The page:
Apex Predators: Time To Appreciate Horror

What is it about the horror genre that serious film award shows hate? A horror film – be it monster, slasher or splatter film – has never won the Best Picture Academy Award in its near-century existence. The Silence of The Lambs was a notable scary movie that won big at the Oscars, scooping Best Picture, Director, Writing and two Acting gongs, but that film falls moreso into the psychological thriller genre and is not a true horror movie. Some have come close: Get Out, for example, received a Best Picture nomination last year, and William Friedkin’s infamous spook-fest The Exorcist was nominated for 10 awards, winning two (although not the big one).

Horror film are among the film industry’s “lesser” genre of films, sitting comfortably alongside comedy as genres least likely to pick up peer recognition during Hollywood’s awards season, which typically runs between November and February. When was the last comedy you saw up for major awards at the Oscars or Golden Globes? When was the last horror film to actually win a significant award other than “Best Kill Scene” or “Scariest Moment”? Last year’s eventual Best Picture, The Shape Of Water, could possibly be a monster movie but it’s not exactly horrific.

The origin of this problem goes all the way back to the birth of the horror genre. Hollywood studios back in the early era of cinema could only produce a certain number of feature films each year, and only a smaller percentage of those could be funded as “prestige” pictures. The vast bulk of Hollywood’s output had to exist in the cheaper, easily produced and quick-buck recouping comedy or horror films; audiences loved to either laugh or be scared, and it was often far easier to make a joke or stifle a scream than it was to produce lavish epic movies to bring in easy box-office dollars. Thus, comedy and horror film were seen as less prestigious, and usually made for less money because they could be put into quick turnaround. Little wonder we see a bazillion Dracula, Frankenstein or spin-off (read: ripoff) films back in the day, because much like now, studios traded in identifiable intellectual properties to keep their cash-flow rolling.

The horror genre saw a resurgence in the 1980’s, spawned from classic franchises such as Friday The 13th, Nightmare on Elm Street and John Carpenter’s Halloween, all of which produced innumerable sequels, reboots, and remakes throughout the years. This isn’t to suggest that these films are worthy of Oscar consideration – for almost all, far from it – but the genre’s proliferation and petri-dish environment for up-and-coming filmmakers should not be understated. Making a good movie on a small budget is always a challenge, and the horror genre (maybe more than comedy, even) offers the biggest of challenges to modern filmmakers: how to terrify the audience with the least possible amount of money?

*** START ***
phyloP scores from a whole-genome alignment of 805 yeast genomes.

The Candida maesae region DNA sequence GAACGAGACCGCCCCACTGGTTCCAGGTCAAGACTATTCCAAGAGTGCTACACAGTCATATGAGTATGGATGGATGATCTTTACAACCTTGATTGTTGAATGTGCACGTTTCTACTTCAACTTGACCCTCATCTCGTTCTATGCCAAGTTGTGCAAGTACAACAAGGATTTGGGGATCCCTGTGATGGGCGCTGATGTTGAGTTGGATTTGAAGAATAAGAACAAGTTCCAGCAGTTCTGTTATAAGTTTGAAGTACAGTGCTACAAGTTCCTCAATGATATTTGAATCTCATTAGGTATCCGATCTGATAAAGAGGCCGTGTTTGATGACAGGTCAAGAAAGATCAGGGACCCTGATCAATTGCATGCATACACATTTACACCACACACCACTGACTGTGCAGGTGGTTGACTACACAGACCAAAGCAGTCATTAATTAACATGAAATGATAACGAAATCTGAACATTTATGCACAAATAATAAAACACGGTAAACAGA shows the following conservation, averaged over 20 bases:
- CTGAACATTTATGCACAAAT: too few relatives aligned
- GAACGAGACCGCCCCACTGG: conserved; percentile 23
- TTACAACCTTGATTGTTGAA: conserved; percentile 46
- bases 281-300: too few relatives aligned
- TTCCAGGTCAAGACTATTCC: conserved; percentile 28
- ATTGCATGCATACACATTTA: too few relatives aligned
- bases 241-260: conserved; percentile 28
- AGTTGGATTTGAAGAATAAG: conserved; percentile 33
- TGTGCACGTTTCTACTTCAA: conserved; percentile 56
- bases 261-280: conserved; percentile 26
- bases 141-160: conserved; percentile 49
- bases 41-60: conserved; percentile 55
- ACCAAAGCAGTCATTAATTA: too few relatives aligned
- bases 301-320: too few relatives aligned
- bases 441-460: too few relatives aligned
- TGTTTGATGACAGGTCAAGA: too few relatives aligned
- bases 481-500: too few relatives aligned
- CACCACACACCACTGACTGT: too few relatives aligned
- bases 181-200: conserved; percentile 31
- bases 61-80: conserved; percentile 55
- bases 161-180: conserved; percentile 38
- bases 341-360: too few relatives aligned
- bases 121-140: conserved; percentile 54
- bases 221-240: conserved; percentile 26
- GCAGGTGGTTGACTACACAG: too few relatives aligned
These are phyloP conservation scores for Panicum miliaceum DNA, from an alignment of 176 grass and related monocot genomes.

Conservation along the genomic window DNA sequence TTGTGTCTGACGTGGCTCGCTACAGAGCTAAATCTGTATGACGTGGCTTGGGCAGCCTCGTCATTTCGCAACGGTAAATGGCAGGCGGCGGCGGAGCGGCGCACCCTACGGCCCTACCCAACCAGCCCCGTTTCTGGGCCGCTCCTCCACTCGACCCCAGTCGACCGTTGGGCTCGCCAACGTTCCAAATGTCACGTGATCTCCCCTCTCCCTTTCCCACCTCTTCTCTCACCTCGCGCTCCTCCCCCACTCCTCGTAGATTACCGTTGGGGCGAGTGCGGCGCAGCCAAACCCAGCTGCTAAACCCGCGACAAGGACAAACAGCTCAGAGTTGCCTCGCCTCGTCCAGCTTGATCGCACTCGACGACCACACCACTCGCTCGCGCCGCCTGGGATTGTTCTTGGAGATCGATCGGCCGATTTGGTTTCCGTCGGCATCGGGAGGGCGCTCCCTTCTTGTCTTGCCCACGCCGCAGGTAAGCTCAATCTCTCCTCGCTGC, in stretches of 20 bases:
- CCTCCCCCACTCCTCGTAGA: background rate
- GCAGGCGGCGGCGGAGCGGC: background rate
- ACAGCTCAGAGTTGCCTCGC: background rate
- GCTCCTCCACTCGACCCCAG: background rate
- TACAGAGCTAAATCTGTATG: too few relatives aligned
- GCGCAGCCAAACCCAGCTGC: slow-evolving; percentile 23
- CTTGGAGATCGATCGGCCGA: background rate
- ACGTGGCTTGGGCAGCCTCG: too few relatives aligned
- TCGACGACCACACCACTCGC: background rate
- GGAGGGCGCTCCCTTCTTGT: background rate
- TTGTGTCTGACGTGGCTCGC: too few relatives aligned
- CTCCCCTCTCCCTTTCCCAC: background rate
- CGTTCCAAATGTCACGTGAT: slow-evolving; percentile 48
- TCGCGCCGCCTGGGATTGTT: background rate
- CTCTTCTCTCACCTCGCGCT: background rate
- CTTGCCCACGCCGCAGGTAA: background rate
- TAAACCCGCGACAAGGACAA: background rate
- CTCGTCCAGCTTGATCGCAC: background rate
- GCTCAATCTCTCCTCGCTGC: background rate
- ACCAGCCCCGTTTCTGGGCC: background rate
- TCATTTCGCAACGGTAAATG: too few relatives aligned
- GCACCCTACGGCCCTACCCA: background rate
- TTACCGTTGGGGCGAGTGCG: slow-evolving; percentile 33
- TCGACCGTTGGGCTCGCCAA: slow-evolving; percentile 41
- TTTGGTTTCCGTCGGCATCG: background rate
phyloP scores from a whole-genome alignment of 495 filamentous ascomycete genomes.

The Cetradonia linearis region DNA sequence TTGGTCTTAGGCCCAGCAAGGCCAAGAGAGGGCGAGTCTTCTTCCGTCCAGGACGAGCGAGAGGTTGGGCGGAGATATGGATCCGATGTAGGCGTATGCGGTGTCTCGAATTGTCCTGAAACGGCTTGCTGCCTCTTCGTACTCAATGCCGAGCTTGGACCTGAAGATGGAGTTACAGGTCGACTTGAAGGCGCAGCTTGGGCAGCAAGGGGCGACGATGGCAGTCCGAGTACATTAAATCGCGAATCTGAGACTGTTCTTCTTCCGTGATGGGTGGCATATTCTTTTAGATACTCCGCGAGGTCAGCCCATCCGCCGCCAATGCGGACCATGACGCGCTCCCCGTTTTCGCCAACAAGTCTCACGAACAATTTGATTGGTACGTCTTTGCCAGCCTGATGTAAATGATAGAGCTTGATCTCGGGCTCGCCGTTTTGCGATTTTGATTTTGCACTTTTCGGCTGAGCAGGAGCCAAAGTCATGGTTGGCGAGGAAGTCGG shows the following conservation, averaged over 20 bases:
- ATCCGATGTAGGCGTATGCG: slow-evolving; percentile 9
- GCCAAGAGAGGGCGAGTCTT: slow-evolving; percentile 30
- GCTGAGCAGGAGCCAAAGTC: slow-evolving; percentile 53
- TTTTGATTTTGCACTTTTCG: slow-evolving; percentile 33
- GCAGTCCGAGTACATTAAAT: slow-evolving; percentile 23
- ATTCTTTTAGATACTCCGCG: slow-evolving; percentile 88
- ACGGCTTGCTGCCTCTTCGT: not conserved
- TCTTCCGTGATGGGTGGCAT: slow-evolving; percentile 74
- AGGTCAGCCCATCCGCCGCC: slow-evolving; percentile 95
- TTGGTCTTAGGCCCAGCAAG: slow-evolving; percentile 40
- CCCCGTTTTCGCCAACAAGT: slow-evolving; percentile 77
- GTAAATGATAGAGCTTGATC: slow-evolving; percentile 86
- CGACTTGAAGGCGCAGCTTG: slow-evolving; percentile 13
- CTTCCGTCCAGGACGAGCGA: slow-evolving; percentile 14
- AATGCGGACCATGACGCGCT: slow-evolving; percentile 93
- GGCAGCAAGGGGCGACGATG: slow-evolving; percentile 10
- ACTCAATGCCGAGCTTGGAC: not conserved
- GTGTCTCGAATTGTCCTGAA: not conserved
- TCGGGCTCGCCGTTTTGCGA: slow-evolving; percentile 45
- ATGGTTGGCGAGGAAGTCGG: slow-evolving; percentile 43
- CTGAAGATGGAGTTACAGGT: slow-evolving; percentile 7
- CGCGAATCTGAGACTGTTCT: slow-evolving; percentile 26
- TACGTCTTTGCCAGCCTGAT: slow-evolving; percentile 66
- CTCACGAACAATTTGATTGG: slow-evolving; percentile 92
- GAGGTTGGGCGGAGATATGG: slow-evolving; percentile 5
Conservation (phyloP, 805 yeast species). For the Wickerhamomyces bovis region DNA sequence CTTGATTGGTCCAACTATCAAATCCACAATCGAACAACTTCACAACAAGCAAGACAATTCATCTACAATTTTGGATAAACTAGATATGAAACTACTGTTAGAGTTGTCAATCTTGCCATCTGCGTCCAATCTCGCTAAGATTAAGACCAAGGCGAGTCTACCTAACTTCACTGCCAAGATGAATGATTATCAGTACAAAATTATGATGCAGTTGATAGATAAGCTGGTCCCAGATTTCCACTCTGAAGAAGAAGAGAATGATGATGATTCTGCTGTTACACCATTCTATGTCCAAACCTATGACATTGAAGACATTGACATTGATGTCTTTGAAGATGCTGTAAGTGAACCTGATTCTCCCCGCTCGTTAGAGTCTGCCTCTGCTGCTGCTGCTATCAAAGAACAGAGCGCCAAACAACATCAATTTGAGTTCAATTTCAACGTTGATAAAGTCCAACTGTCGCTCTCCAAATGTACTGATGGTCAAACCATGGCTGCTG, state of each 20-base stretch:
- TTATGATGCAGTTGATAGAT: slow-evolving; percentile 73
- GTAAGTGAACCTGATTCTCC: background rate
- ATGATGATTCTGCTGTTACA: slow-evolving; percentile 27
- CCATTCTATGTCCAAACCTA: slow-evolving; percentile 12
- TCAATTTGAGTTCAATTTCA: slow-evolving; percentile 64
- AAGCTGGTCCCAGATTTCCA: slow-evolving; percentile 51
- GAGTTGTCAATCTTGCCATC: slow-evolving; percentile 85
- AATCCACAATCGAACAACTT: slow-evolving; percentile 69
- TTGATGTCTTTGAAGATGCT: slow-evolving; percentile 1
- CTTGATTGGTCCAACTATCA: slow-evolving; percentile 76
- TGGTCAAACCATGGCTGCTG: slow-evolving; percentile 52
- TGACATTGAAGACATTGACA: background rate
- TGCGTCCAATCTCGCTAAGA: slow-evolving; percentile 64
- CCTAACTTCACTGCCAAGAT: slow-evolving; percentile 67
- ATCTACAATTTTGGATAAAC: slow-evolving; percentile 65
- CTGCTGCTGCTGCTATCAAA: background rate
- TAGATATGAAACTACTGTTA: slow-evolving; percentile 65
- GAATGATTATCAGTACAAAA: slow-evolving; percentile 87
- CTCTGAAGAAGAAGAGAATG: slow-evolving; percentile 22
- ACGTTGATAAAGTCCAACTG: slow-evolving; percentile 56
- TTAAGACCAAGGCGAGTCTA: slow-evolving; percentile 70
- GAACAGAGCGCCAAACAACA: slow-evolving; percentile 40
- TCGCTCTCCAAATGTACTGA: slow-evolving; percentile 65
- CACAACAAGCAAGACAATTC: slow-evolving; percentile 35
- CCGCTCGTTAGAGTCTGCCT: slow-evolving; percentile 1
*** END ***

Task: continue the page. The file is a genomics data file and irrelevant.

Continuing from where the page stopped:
In the last decade, horror has found itself reborn yet again. While still comparatively cheaper than big-budget blockbusters and comic book movies, the horror film genre has attracted not just newcomer filmmakers across the globe but also established names, including big-name stars to appear in films they might otherwise have avoided. Names such as James Wan, an Australian filmmaker who rose to prominence off the back of his Saw and Conjuring franchises, is now set to direct the blockbuster DC property Aquaman for Warner Bros, whilst Get Out, the Babadook, It Follows and this year’s Hereditary have made industry names out of directors Jordan Peele, Jennifer Kent, David Robert Mitchell and Ari Aster thanks to not only quality scripts, but fantastic acting and above par direction.

If a film is measured critically by the success of its story and ability to affect and audience within its mandate, then how are many of these exceptionally well made examples of the genre being overlooked by the industry’s peers? Don’t Breathe had arguably the best sound mixing and editing of any film I saw in 2016. and yet it saw not a single bit of love in any serious award consideration. It Follows‘ cinematography and directorial execution was sublime, and… again, nothing. Is it because these films are somehow seen as inferior stock to that of more prestigious fare, or higher budget cinema? Why don’t awards circles look closely at how successful these horror movies are in terms of what they achieve within the genre – are they freakin’ scary? If they deliver an experience to an audience, then surely – surely – they warrant some plaudits. Sure, every so often you get dreck like Slender Man, but hey, we also get terrible prestige films as well.

Horror films can be just as creative and ingenuous with their technique and style as the biggest of big blockbusters, despite usually having a tenth of the budget and a hundredth the scope. Incredible effects, often achieved within the camera, can make a film sizzle just like the most expensive CG shot an Avengers can muster; it depends on context, character and story, obviously, but horror films and their skin-prickling terror are ubiquitously overlooked and they shouldn’t be. Filmmakers often cut their teeth on these cheaper film productions, moving on to bigger and better things through their success, and I believe the industry should approach horror films with far more credibility than they currently do.


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